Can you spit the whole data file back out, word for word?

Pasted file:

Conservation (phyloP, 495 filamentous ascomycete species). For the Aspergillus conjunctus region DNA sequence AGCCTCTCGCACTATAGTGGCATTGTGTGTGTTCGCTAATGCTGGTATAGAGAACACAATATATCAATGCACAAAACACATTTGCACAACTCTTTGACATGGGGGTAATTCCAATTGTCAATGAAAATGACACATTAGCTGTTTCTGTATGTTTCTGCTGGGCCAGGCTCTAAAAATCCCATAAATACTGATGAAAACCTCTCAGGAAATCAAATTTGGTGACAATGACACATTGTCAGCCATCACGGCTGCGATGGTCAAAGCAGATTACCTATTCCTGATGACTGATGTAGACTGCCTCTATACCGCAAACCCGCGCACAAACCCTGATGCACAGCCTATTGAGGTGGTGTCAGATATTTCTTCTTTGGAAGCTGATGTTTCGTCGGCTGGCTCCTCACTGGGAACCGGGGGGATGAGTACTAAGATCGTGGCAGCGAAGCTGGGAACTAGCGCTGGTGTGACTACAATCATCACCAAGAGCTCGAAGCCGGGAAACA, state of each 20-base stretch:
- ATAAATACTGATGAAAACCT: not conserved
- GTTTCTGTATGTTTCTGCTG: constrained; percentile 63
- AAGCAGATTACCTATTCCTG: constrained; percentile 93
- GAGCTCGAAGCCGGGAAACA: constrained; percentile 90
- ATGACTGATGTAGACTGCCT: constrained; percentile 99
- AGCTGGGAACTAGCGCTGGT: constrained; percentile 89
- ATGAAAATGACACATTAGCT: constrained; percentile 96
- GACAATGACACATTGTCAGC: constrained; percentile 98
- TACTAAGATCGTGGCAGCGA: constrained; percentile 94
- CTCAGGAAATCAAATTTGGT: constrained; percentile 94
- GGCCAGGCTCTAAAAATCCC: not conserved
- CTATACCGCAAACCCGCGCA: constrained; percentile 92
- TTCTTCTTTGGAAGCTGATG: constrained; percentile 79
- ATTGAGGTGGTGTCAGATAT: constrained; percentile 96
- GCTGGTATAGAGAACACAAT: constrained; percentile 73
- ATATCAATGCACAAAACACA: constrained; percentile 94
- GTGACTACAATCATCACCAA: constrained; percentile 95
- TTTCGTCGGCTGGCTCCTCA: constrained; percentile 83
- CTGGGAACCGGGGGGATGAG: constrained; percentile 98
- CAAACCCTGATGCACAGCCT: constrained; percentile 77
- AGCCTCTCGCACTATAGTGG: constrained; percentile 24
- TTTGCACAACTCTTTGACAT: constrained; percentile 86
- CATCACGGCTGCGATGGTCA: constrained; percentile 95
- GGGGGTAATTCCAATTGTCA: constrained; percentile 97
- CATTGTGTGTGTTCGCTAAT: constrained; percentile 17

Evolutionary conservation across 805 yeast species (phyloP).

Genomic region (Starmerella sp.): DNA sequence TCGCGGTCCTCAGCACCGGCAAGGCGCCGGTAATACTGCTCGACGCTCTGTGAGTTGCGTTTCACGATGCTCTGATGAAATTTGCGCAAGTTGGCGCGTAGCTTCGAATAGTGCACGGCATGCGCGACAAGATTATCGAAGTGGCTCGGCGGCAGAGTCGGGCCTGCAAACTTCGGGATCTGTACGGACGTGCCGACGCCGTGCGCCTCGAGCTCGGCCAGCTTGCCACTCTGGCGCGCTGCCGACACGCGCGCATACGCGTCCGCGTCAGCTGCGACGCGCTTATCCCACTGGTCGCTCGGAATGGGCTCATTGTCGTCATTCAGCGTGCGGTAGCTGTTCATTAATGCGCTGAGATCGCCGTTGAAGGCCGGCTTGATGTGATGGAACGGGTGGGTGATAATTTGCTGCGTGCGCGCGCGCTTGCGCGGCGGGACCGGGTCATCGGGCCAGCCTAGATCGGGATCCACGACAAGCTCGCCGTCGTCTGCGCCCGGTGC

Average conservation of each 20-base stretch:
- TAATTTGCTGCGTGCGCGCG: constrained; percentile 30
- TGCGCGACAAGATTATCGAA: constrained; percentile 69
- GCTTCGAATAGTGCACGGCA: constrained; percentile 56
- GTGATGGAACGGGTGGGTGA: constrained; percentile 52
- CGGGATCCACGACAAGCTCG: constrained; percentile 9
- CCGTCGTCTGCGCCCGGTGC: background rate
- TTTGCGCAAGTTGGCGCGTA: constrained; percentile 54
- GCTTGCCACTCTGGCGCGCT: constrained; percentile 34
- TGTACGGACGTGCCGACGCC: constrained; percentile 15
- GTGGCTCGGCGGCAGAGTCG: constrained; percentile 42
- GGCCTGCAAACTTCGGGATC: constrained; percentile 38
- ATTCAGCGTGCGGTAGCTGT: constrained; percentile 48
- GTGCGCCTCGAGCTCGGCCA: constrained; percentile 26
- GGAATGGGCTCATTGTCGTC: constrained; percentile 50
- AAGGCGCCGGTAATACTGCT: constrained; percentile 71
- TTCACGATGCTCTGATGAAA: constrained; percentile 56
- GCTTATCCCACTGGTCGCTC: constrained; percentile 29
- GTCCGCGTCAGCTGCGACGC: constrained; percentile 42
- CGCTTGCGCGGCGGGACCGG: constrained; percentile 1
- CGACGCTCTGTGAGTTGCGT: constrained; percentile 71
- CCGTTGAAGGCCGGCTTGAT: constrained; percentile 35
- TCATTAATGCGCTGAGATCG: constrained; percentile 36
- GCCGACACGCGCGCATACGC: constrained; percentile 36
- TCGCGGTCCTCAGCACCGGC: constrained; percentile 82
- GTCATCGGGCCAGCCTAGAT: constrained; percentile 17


Conservation (phyloP, 495 filamentous ascomycete species). For the Aspergillus conjunctus region DNA sequence AGCCTCTCGCACTATAGTGGCATTGTGTGTGTTCGCTAATGCTGGTATAGAGAACACAATATATCAATGCACAAAACACATTTGCACAACTCTTTGACATGGGGGTAATTCCAATTGTCAATGAAAATGACACATTAGCTGTTTCTGTATGTTTCTGCTGGGCCAGGCTCTAAAAATCCCATAAATACTGATGAAAACCTCTCAGGAAATCAAATTTGGTGACAATGACACATTGTCAGCCATCACGGCTGCGATGGTCAAAGCAGATTACCTATTCCTGATGACTGATGTAGACTGCCTCTATACCGCAAACCCGCGCACAAACCCTGATGCACAGCCTATTGAGGTGGTGTCAGATATTTCTTCTTTGGAAGCTGATGTTTCGTCGGCTGGCTCCTCACTGGGAACCGGGGGGATGAGTACTAAGATCGTGGCAGCGAAGCTGGGAACTAGCGCTGGTGTGACTACAATCATCACCAAGAGCTCGAAGCCGGGAAACA, state of each 20-base stretch:
- ATAAATACTGATGAAAACCT: not conserved
- GTTTCTGTATGTTTCTGCTG: constrained; percentile 63
- AAGCAGATTACCTATTCCTG: constrained; percentile 93
- GAGCTCGAAGCCGGGAAACA: constrained; percentile 90
- ATGACTGATGTAGACTGCCT: constrained; percentile 99
- AGCTGGGAACTAGCGCTGGT: constrained; percentile 89
- ATGAAAATGACACATTAGCT: constrained; percentile 96
- GACAATGACACATTGTCAGC: constrained; percentile 98
- TACTAAGATCGTGGCAGCGA: constrained; percentile 94
- CTCAGGAAATCAAATTTGGT: constrained; percentile 94
- GGCCAGGCTCTAAAAATCCC: not conserved
- CTATACCGCAAACCCGCGCA: constrained; percentile 92
- TTCTTCTTTGGAAGCTGATG: constrained; percentile 79
- ATTGAGGTGGTGTCAGATAT: constrained; percentile 96
- GCTGGTATAGAGAACACAAT: constrained; percentile 73
- ATATCAATGCACAAAACACA: constrained; percentile 94
- GTGACTACAATCATCACCAA: constrained; percentile 95
- TTTCGTCGGCTGGCTCCTCA: constrained; percentile 83
- CTGGGAACCGGGGGGATGAG: constrained; percentile 98
- CAAACCCTGATGCACAGCCT: constrained; percentile 77
- AGCCTCTCGCACTATAGTGG: constrained; percentile 24
- TTTGCACAACTCTTTGACAT: constrained; percentile 86
- CATCACGGCTGCGATGGTCA: constrained; percentile 95
- GGGGGTAATTCCAATTGTCA: constrained; percentile 97
- CATTGTGTGTGTTCGCTAAT: constrained; percentile 17

Evolutionary conservation across 805 yeast species (phyloP).

Genomic region (Starmerella sp.): DNA sequence TCGCGGTCCTCAGCACCGGCAAGGCGCCGGTAATACTGCTCGACGCTCTGTGAGTTGCGTTTCACGATGCTCTGATGAAATTTGCGCAAGTTGGCGCGTAGCTTCGAATAGTGCACGGCATGCGCGACAAGATTATCGAAGTGGCTCGGCGGCAGAGTCGGGCCTGCAAACTTCGGGATCTGTACGGACGTGCCGACGCCGTGCGCCTCGAGCTCGGCCAGCTTGCCACTCTGGCGCGCTGCCGACACGCGCGCATACGCGTCCGCGTCAGCTGCGACGCGCTTATCCCACTGGTCGCTCGGAATGGGCTCATTGTCGTCATTCAGCGTGCGGTAGCTGTTCATTAATGCGCTGAGATCGCCGTTGAAGGCCGGCTTGATGTGATGGAACGGGTGGGTGATAATTTGCTGCGTGCGCGCGCGCTTGCGCGGCGGGACCGGGTCATCGGGCCAGCCTAGATCGGGATCCACGACAAGCTCGCCGTCGTCTGCGCCCGGTGC

Average conservation of each 20-base stretch:
- TAATTTGCTGCGTGCGCGCG: constrained; percentile 30
- TGCGCGACAAGATTATCGAA: constrained; percentile 69
- GCTTCGAATAGTGCACGGCA: constrained; percentile 56
- GTGATGGAACGGGTGGGTGA: constrained; percentile 52
- CGGGATCCACGACAAGCTCG: constrained; percentile 9
- CCGTCGTCTGCGCCCGGTGC: background rate
- TTTGCGCAAGTTGGCGCGTA: constrained; percentile 54
- GCTTGCCACTCTGGCGCGCT: constrained; percentile 34
- TGTACGGACGTGCCGACGCC: constrained; percentile 15
- GTGGCTCGGCGGCAGAGTCG: constrained; percentile 42
- GGCCTGCAAACTTCGGGATC: constrained; percentile 38
- ATTCAGCGTGCGGTAGCTGT: constrained; percentile 48
- GTGCGCCTCGAGCTCGGCCA: constrained; percentile 26
- GGAATGGGCTCATTGTCGTC: constrained; percentile 50
- AAGGCGCCGGTAATACTGCT: constrained; percentile 71
- TTCACGATGCTCTGATGAAA: constrained; percentile 56
- GCTTATCCCACTGGTCGCTC: constrained; percentile 29
- GTCCGCGTCAGCTGCGACGC: constrained; percentile 42
- CGCTTGCGCGGCGGGACCGG: constrained; percentile 1
- CGACGCTCTGTGAGTTGCGT: constrained; percentile 71
- CCGTTGAAGGCCGGCTTGAT: constrained; percentile 35
- TCATTAATGCGCTGAGATCG: constrained; percentile 36
- GCCGACACGCGCGCATACGC: constrained; percentile 36
- TCGCGGTCCTCAGCACCGGC: constrained; percentile 82
- GTCATCGGGCCAGCCTAGAT: constrained; percentile 17